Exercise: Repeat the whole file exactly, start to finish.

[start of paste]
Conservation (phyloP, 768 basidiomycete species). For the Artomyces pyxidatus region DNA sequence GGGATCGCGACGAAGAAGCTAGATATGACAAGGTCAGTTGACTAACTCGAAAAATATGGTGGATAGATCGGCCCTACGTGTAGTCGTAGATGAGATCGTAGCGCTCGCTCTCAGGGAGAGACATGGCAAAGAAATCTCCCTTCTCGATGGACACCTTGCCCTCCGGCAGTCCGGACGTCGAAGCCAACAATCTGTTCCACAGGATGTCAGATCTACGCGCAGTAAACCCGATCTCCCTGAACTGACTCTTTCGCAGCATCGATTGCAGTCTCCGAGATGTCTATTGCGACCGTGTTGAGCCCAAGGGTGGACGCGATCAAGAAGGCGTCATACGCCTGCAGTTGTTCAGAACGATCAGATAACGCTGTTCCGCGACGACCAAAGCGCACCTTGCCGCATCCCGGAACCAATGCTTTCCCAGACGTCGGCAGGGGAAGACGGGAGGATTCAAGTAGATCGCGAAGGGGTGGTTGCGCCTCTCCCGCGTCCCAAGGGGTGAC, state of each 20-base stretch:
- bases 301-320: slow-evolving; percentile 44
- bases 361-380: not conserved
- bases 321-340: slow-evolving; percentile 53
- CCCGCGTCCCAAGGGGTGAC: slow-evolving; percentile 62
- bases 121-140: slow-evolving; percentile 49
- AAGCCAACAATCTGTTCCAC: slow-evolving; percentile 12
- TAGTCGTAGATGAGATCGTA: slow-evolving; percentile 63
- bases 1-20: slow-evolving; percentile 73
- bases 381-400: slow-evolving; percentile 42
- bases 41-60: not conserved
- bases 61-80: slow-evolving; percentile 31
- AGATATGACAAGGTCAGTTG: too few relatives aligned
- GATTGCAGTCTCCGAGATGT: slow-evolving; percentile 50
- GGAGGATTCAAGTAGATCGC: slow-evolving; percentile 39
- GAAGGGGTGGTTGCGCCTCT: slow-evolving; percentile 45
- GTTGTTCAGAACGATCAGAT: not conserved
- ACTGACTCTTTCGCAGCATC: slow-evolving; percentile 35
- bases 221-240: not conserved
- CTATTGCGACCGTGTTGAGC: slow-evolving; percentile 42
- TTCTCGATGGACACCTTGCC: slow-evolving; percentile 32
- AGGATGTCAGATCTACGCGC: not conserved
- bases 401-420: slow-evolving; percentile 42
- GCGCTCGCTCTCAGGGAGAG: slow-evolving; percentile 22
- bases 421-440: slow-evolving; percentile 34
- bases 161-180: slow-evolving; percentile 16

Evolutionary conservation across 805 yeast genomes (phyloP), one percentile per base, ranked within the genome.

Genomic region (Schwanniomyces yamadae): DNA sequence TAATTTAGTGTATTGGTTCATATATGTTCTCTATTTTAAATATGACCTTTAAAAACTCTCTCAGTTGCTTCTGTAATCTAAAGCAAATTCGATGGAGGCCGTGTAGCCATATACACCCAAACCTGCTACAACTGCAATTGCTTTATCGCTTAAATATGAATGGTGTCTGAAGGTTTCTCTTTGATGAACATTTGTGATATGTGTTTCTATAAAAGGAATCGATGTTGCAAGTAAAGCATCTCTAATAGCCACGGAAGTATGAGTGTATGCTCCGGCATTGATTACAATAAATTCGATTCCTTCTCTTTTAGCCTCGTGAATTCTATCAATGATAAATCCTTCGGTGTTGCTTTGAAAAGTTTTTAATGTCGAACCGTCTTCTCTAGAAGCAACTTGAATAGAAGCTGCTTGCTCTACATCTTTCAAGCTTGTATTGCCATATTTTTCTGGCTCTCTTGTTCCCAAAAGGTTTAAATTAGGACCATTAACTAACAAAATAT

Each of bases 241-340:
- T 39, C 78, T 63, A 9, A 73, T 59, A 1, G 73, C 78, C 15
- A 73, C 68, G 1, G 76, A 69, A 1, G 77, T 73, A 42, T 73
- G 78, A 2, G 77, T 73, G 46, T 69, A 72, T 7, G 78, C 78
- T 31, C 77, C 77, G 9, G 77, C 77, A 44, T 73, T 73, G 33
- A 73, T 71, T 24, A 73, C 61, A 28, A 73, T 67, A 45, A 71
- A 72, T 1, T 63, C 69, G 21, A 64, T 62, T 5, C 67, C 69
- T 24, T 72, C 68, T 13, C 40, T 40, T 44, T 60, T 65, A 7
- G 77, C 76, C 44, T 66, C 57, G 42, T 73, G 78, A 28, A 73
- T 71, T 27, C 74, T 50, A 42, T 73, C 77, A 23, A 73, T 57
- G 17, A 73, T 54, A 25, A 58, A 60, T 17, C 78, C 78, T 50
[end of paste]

Conservation (phyloP, 768 basidiomycete species). For the Artomyces pyxidatus region DNA sequence GGGATCGCGACGAAGAAGCTAGATATGACAAGGTCAGTTGACTAACTCGAAAAATATGGTGGATAGATCGGCCCTACGTGTAGTCGTAGATGAGATCGTAGCGCTCGCTCTCAGGGAGAGACATGGCAAAGAAATCTCCCTTCTCGATGGACACCTTGCCCTCCGGCAGTCCGGACGTCGAAGCCAACAATCTGTTCCACAGGATGTCAGATCTACGCGCAGTAAACCCGATCTCCCTGAACTGACTCTTTCGCAGCATCGATTGCAGTCTCCGAGATGTCTATTGCGACCGTGTTGAGCCCAAGGGTGGACGCGATCAAGAAGGCGTCATACGCCTGCAGTTGTTCAGAACGATCAGATAACGCTGTTCCGCGACGACCAAAGCGCACCTTGCCGCATCCCGGAACCAATGCTTTCCCAGACGTCGGCAGGGGAAGACGGGAGGATTCAAGTAGATCGCGAAGGGGTGGTTGCGCCTCTCCCGCGTCCCAAGGGGTGAC, state of each 20-base stretch:
- bases 301-320: slow-evolving; percentile 44
- bases 361-380: not conserved
- bases 321-340: slow-evolving; percentile 53
- CCCGCGTCCCAAGGGGTGAC: slow-evolving; percentile 62
- bases 121-140: slow-evolving; percentile 49
- AAGCCAACAATCTGTTCCAC: slow-evolving; percentile 12
- TAGTCGTAGATGAGATCGTA: slow-evolving; percentile 63
- bases 1-20: slow-evolving; percentile 73
- bases 381-400: slow-evolving; percentile 42
- bases 41-60: not conserved
- bases 61-80: slow-evolving; percentile 31
- AGATATGACAAGGTCAGTTG: too few relatives aligned
- GATTGCAGTCTCCGAGATGT: slow-evolving; percentile 50
- GGAGGATTCAAGTAGATCGC: slow-evolving; percentile 39
- GAAGGGGTGGTTGCGCCTCT: slow-evolving; percentile 45
- GTTGTTCAGAACGATCAGAT: not conserved
- ACTGACTCTTTCGCAGCATC: slow-evolving; percentile 35
- bases 221-240: not conserved
- CTATTGCGACCGTGTTGAGC: slow-evolving; percentile 42
- TTCTCGATGGACACCTTGCC: slow-evolving; percentile 32
- AGGATGTCAGATCTACGCGC: not conserved
- bases 401-420: slow-evolving; percentile 42
- GCGCTCGCTCTCAGGGAGAG: slow-evolving; percentile 22
- bases 421-440: slow-evolving; percentile 34
- bases 161-180: slow-evolving; percentile 16

Evolutionary conservation across 805 yeast genomes (phyloP), one percentile per base, ranked within the genome.

Genomic region (Schwanniomyces yamadae): DNA sequence TAATTTAGTGTATTGGTTCATATATGTTCTCTATTTTAAATATGACCTTTAAAAACTCTCTCAGTTGCTTCTGTAATCTAAAGCAAATTCGATGGAGGCCGTGTAGCCATATACACCCAAACCTGCTACAACTGCAATTGCTTTATCGCTTAAATATGAATGGTGTCTGAAGGTTTCTCTTTGATGAACATTTGTGATATGTGTTTCTATAAAAGGAATCGATGTTGCAAGTAAAGCATCTCTAATAGCCACGGAAGTATGAGTGTATGCTCCGGCATTGATTACAATAAATTCGATTCCTTCTCTTTTAGCCTCGTGAATTCTATCAATGATAAATCCTTCGGTGTTGCTTTGAAAAGTTTTTAATGTCGAACCGTCTTCTCTAGAAGCAACTTGAATAGAAGCTGCTTGCTCTACATCTTTCAAGCTTGTATTGCCATATTTTTCTGGCTCTCTTGTTCCCAAAAGGTTTAAATTAGGACCATTAACTAACAAAATAT

Each of bases 241-340:
- T 39, C 78, T 63, A 9, A 73, T 59, A 1, G 73, C 78, C 15
- A 73, C 68, G 1, G 76, A 69, A 1, G 77, T 73, A 42, T 73
- G 78, A 2, G 77, T 73, G 46, T 69, A 72, T 7, G 78, C 78
- T 31, C 77, C 77, G 9, G 77, C 77, A 44, T 73, T 73, G 33
- A 73, T 71, T 24, A 73, C 61, A 28, A 73, T 67, A 45, A 71
- A 72, T 1, T 63, C 69, G 21, A 64, T 62, T 5, C 67, C 69
- T 24, T 72, C 68, T 13, C 40, T 40, T 44, T 60, T 65, A 7
- G 77, C 76, C 44, T 66, C 57, G 42, T 73, G 78, A 28, A 73
- T 71, T 27, C 74, T 50, A 42, T 73, C 77, A 23, A 73, T 57
- G 17, A 73, T 54, A 25, A 58, A 60, T 17, C 78, C 78, T 50